First, we measured whether or not p51 binds to the carboxy Latex beads. The Latex beads were incubated with the solubilized MTOG in the presence of GTP. This was followed by washing of the beads with the assembly buffer and solubilization of proteins bound to the beads in the SDS-containing sample buffer solution for SDS-PAGE and western blotting. When the incubated latex beads were centrifuged, the precipitated beads were found to be associated with tubulin (Lanes 1 and 2) and p51 (Lanes 3 and 4). p51 was almost totally associated with beads probably by ionic interaction. This was consistent with the result that non-carboxylated beads did not bind p51 and were incapable of forming asters when combined with tubulin dimers (data not shown). Consistently, p51 and tubulin bound well to Latex beads under this experimental condition.
Western blot analysis indicated that a negligible amount of γ-tubulin was contained in the solubilized MTOG fraction and little amount was detected in the fraction bound to the Latex beads (data not shown) using anti-γ-tubulin antibodies.
Formation of MtSt from Latex beads, p51 and tubulin dimers
Since p51 is a basic protein, we chose Latex beads associated with carboxy groups to make beads coated with p51. We expected this kind of beads to serve as a nucleus for Mt assembly. This was the case as indicated in Figure 2. Individual beads initiated one or two Mts, which looked like relaxed spermatozoa (Fig. 2A) although their dimensions quite differed. Small aggregates of beads caused the formation of a deformed aster-shaped structure with several Mts (Fig. 2B). Large aggregates of beads formed a typical aster-like structure (Fig. 2C), although most of them were deformed by the flow of assembly buffer solution in the space between the glass-slide and coverslip as shown in Figure 2D. Figures 2E and F show some belt-like aggregates of beads initiating fanwise Mts.
Electron microscopic observation of the negatively stained specimen of the assembly system revealed that Mt formation is initiated at the surface of the beads (Fig. 3), although the fine structure of the nucleated site could not be seen. Therefore, we judged that p51 molecules in GTP-bound form attached to the surface of the beads form nucleation sites for Mt assembly.
The effect of polylysine as a representative of non-specific basic polymers possibly associated with carboxylated Latex beads
To determine whether or not the MtSt-forming activity of p51 is due to its non-specific basic character, we examined the action of polylysine as a representative of non-specific basic polymers on the Latex beads. Carboxylated Latex beads suspended in standard assembly buffer solution deprived of GTP (OD350 1.0, 1 μl) were incubated first with 1–10 μl of 1 mg/ml polylysine (5, 000–15, 000 MW) for 10 min at 0°C, and then with 50 μl of tubulin (a final concentration of ca. 2.4 mg/ml) at 37.5°C for 30 min. Samples were fixed with glutaraldehyde at a final concentration of 1%, and observed by darkfield microscopy.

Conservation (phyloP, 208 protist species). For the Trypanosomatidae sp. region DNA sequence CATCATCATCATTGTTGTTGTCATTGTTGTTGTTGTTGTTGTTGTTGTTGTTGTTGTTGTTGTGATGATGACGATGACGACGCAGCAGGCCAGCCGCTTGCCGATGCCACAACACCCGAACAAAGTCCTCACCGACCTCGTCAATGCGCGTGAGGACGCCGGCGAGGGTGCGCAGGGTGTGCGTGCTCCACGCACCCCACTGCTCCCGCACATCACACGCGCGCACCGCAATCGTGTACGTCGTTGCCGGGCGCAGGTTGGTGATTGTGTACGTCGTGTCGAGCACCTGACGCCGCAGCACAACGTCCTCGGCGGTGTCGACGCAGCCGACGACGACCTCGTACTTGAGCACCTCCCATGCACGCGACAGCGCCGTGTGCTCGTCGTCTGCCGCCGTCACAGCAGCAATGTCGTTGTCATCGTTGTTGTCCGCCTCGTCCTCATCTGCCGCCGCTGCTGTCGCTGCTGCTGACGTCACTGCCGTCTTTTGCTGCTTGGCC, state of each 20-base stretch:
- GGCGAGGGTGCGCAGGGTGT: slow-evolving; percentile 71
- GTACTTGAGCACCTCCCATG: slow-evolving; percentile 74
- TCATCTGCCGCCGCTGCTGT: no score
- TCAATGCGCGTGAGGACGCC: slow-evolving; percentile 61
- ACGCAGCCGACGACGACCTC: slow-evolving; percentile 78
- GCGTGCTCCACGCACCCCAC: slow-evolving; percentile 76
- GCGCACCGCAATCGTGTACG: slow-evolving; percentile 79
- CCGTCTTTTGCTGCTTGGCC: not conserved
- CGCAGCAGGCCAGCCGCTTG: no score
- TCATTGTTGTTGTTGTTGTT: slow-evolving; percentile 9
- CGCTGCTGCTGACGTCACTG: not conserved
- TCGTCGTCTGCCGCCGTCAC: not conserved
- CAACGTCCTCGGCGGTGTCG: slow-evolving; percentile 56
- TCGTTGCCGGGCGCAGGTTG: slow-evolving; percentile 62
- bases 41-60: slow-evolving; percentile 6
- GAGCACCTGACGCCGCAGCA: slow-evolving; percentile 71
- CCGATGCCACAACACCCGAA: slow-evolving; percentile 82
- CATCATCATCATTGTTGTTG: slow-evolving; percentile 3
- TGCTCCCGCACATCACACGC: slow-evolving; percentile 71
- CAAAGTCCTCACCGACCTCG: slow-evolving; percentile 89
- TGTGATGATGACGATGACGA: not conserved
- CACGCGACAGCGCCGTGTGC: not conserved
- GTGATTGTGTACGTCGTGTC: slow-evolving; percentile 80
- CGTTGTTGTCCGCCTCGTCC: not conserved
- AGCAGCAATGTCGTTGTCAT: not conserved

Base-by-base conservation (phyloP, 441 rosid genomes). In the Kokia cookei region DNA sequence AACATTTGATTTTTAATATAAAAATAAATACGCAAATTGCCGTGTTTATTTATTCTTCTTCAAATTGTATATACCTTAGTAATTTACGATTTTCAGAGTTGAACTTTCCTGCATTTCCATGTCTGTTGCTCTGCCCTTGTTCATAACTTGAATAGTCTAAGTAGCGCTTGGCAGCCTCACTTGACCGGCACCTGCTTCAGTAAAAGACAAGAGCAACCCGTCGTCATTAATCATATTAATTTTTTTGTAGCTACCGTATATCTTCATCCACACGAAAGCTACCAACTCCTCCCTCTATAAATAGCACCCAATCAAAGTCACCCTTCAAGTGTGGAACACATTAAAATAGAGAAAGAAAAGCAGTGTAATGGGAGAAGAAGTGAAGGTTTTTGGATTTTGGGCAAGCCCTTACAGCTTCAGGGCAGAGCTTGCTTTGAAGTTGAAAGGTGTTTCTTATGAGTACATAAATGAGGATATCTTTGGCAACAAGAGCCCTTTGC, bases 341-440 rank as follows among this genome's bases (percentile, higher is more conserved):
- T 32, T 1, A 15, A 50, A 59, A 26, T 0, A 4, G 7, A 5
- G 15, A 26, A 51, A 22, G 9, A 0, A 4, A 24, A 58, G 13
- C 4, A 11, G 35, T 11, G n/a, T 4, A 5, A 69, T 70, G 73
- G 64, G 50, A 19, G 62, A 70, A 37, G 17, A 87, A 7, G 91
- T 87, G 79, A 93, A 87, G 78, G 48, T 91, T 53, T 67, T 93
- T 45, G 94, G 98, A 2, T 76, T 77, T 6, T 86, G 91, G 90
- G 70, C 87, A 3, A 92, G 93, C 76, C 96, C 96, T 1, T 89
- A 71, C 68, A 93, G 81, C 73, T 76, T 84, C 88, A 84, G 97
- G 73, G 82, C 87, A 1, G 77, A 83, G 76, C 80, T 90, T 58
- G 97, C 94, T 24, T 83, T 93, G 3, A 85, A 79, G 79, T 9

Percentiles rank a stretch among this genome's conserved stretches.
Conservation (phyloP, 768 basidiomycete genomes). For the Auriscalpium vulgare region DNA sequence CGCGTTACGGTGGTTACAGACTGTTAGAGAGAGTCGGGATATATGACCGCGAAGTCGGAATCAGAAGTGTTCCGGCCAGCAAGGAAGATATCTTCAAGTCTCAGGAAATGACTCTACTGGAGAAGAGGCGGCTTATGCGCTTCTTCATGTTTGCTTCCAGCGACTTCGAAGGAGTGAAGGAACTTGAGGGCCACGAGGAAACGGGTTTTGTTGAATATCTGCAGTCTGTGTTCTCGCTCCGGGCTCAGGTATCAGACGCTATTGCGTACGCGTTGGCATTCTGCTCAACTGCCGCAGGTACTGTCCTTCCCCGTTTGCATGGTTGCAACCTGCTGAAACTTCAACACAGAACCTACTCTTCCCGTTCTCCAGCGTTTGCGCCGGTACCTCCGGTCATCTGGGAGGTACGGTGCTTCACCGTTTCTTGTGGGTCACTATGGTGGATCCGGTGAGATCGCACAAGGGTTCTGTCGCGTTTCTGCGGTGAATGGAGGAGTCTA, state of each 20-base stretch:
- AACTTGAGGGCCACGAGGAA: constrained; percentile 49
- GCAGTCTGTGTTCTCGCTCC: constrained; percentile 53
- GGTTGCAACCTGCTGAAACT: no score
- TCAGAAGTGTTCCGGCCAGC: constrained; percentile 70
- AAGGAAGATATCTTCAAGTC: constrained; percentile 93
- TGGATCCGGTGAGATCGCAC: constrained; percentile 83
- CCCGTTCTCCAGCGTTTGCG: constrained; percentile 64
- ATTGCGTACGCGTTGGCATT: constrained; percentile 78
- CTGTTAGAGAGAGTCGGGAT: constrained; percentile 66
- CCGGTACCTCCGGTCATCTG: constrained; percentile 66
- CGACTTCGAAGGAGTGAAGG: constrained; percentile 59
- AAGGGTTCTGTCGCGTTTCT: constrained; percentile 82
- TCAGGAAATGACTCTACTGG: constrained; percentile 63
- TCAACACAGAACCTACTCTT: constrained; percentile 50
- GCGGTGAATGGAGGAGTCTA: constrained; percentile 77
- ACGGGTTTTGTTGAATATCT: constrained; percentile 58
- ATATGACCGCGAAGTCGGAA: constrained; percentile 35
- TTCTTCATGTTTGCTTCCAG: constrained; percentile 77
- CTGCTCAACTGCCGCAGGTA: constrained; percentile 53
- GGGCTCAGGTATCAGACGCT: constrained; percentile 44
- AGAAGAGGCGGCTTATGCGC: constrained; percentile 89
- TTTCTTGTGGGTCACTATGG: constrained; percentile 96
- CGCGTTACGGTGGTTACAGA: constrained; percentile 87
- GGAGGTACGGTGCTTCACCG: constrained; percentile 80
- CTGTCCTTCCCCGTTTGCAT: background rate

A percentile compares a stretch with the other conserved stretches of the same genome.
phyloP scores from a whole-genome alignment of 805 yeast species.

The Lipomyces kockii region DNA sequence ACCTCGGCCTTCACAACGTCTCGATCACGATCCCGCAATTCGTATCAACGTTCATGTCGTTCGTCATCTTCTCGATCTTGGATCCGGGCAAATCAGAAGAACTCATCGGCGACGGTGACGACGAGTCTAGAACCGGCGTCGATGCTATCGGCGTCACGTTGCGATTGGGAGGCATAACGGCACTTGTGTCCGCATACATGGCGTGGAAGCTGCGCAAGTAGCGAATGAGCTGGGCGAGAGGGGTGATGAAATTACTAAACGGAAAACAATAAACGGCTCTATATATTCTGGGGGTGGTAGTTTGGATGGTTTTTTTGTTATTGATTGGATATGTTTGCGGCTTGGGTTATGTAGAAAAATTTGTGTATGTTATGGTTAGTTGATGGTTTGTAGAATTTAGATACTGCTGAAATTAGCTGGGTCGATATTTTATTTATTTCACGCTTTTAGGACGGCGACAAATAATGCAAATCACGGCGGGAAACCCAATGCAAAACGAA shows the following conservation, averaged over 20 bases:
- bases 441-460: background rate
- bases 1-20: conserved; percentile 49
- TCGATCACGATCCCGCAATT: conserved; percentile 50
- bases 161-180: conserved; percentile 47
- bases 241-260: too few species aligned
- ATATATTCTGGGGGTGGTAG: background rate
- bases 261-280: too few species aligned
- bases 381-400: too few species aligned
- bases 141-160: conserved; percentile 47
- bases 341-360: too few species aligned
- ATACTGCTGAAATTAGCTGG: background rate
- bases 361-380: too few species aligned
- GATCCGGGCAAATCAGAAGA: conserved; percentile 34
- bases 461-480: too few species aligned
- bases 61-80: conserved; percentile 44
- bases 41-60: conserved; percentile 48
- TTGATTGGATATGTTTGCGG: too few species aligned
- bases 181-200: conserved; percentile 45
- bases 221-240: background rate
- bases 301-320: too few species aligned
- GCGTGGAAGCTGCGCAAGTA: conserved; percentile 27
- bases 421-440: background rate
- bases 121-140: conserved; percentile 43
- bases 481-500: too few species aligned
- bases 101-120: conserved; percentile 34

Figure 4 shows that the incubation with 5 μl of polylysine resulted in occasional formation of MtSt (astral structures). However, Latex beads were not found in the center of the MtSt. Increasing the concentration of polylysine up to 10 μl caused amorphous large aggregates of Mts to form (photograph not shown). Lowering the polylysine concentration, by contrast, caused a decrease in the number of MtSt. These results suggested that polylysine associated with the Latex beads did not construct nuclei of tubulin polymerization, although it promoted initiation of spontaneous Mt assembly. It seems likely, therefore, that p51 specifically works in the formation of the nucleus for tubulin polymerization on the surface of the Latex beads.
Turbidimetric analyses of the bead-directed assembly system
In order to obtain details on the bead-directed assembly of Mts, turbidimetric measurement of the process was carried out using a 0.5 ml buffer system containing Latex beads and the solubilized MTOG fraction (crude p51 fraction, ca. 1 mg/ml, 15 μl) preincubated with GTP or GTP analogues, and tubulin dimer (final 2–3 mg/ml).
Figure 5 shows the time course of turbidity in the assembly system. Incubation of tubulin dimers with beads alone caused little turbidity to develop (Fig. 5, curve E and inset F). Incubation of beads with the MTOG fraction alone did not induce aggregation of beads (Fig. 5, inset G). Five min after incubation with tubulin alone, the addition of Latex beads coated with the MTOG fraction which was saturated with GTP resulted in a remarkable assembly of MtSt that appeared to be site-directed and without a lag phase (Fig. 5, curve A and inset H). Almost the same results were obtained with GMPPNP (Fig. 5, curve B).